9 March 2008. 5th Sunday of Lent
Ezekiel 37:12-14; Psalm 130; Rom 8:8-11; John 11, 1-45
The context of the first reading from the prophet Ezekiel is the promise of restoration of the people of Israel who have been destroyed by the attacking army of Babylon. The vision of Ezekiel is the image of the dry bones scattered on the ground. The bleached bones represent Israel; and the spirit or ruah of God will give them life. God will initiate the restoration of Israel. The Gospel is the raising of Lazarus which further affirms that Jesus is the One who gives life to the dead. There is a difference between other episodes when Jesus restores to life a person who has just died, with Lazarus who was already in the tomb stinking — long enough for the Rabbis to say that the soul has left the body. Again, it is Jesus who initiates Lazarus’ restoration to life.
To put the meaning of the readings today into our own context, let me begin with a question: Is there any special time in your life when you find yourself overwhelmed by a sense that there is something more than yourself involved, something more than you can account for, a time when something seems like a gift given beyond yourself? Take for example inspiration in a moment of creativity. Many musicians for example accredit their inspiration to something outside themselves. Without that inspiration — for poets, their muse — no amount of work seems to bear good music. I asked Mike Bulaong, one of our students, to arrange entrance and recessional hymns of Fr. Eduardo Hontiveros SJ for our upcoming concert, and he has created a quodlibet, two or more melodies interwoven together. How did he create that piece? He said, the inspiration just came and work flowed seamlessly. From where does inspiration come from? In a moment of utter dryness, it comes and it brings an artist to life.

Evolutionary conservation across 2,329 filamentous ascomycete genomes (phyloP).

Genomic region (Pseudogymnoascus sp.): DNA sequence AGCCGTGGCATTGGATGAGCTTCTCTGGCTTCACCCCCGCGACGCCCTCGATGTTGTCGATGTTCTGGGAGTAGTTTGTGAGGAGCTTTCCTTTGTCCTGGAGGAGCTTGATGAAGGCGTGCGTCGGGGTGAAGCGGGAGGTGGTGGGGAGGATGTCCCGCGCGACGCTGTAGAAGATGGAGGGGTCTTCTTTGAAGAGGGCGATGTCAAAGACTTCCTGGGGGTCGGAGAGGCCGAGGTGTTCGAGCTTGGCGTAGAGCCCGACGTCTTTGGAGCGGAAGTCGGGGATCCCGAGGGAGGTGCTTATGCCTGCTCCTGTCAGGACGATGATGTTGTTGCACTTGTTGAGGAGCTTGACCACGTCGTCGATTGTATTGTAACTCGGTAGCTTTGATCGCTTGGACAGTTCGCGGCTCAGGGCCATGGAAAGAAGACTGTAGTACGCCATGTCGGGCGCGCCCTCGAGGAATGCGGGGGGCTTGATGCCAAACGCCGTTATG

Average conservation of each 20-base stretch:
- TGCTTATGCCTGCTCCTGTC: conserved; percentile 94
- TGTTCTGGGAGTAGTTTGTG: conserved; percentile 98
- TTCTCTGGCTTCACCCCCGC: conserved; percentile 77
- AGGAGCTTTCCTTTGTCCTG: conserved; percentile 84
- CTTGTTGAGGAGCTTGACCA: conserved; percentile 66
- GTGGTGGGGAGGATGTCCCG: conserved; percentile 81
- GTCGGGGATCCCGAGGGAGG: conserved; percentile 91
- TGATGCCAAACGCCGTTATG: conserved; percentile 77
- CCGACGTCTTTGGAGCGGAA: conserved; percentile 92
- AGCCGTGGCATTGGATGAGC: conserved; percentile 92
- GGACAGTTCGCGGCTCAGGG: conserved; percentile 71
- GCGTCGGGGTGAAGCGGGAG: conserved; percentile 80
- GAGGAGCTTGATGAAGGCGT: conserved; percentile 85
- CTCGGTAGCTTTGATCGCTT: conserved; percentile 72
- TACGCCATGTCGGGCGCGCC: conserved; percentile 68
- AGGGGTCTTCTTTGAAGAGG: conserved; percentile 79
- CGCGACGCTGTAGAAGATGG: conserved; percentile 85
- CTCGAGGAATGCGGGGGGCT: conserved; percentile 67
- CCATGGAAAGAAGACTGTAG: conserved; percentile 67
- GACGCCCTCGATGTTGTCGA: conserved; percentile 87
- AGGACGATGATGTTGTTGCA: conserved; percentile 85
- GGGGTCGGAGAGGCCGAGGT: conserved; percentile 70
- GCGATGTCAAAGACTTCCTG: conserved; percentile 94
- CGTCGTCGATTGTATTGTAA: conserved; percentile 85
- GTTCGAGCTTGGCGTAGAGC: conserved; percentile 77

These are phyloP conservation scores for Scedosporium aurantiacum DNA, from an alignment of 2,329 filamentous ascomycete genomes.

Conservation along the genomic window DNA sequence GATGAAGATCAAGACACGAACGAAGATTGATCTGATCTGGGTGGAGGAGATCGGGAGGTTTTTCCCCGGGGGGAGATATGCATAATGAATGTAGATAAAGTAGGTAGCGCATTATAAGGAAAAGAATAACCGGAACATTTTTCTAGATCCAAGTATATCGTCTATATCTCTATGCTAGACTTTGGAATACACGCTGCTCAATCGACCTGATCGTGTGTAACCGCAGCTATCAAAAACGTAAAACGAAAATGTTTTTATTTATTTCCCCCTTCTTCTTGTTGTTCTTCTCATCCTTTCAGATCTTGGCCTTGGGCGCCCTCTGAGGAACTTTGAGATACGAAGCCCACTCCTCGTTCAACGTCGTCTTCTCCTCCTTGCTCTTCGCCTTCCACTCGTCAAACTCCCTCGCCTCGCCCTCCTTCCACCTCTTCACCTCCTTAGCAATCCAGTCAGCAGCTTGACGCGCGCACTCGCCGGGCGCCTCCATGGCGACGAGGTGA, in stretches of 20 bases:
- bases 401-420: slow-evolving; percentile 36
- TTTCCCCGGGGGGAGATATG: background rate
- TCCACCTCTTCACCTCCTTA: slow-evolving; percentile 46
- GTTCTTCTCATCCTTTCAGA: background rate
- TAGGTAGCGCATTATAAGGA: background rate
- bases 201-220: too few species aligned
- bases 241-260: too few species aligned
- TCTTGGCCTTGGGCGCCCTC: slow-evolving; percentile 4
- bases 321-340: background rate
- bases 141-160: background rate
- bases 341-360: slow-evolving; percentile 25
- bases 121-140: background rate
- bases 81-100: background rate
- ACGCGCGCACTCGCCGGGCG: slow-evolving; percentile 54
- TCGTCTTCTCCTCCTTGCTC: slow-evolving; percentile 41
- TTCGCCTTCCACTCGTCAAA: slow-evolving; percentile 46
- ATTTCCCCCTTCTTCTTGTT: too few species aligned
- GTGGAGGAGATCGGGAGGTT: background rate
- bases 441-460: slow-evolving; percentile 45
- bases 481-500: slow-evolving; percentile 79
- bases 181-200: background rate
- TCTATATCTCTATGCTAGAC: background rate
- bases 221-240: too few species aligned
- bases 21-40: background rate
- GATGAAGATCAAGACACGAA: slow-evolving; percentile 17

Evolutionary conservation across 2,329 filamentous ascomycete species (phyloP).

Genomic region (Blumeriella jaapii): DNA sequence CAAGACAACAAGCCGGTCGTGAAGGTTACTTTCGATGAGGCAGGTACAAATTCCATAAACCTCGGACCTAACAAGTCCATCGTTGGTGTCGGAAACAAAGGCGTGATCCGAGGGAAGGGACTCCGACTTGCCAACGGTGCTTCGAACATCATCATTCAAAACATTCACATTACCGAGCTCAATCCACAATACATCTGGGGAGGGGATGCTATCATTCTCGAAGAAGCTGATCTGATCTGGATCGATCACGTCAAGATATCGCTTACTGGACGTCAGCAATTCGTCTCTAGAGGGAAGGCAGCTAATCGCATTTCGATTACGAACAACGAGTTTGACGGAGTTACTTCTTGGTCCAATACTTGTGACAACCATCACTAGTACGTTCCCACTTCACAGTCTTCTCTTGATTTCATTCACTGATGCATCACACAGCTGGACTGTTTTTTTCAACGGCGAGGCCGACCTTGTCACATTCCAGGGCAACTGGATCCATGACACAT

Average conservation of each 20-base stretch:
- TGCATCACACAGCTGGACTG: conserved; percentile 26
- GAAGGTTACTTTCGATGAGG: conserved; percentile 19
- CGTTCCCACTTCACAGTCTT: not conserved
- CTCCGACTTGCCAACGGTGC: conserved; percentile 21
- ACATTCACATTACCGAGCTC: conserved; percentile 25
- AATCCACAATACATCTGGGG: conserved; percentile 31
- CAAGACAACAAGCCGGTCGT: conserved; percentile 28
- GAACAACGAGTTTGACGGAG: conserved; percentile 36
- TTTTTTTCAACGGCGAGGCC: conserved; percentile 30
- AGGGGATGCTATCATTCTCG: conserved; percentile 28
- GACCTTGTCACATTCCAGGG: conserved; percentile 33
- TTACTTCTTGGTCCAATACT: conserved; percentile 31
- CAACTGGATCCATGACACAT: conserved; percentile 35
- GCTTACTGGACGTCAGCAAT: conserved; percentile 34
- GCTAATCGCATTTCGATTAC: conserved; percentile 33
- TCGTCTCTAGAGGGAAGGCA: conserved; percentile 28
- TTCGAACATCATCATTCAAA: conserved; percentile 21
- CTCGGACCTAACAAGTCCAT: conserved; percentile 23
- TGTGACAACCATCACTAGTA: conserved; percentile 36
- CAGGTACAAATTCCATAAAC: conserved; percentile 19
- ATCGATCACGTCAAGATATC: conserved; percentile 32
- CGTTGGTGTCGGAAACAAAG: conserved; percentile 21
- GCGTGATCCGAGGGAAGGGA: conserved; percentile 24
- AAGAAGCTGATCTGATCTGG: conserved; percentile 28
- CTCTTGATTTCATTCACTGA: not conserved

We experience this also in negative situations when we face our limitations. But in this confrontation, we are taken beyond ourselves into an experience of God. Take for example loneliness. We know what it means to be lonely and finding ourselves alone — even in the company of people, we can become lonely. This is an experience of dryness. And we have run away from loneliness for too long by masking them with gadgets and entertainment. Some have used people by expecting from them to meet our infinite need to be with someone forever — I mean, really physically together, finding a moment when our love one is away very grueling. Lovers say a moment without their partners is like a century of dryness. We expect people to be like God for us who can be with us all the time, wherever we are.
How are we restored in an experience of loneliness? When loneliness is accepted and we don’t run away from it, and discover solitude. That we enjoy also our “me-time with God” — when we enjoy a place where we encounter the mystery of ourselves and love ourselves as God loves us. When we are fine and at peace when we are in solitude, reading a book, praying in a quiet place, walking along the outline of the sunken garden without overly wanting to be with someone. When we are at peace with our time with God, then the dryness in loneliness is restored to a new life.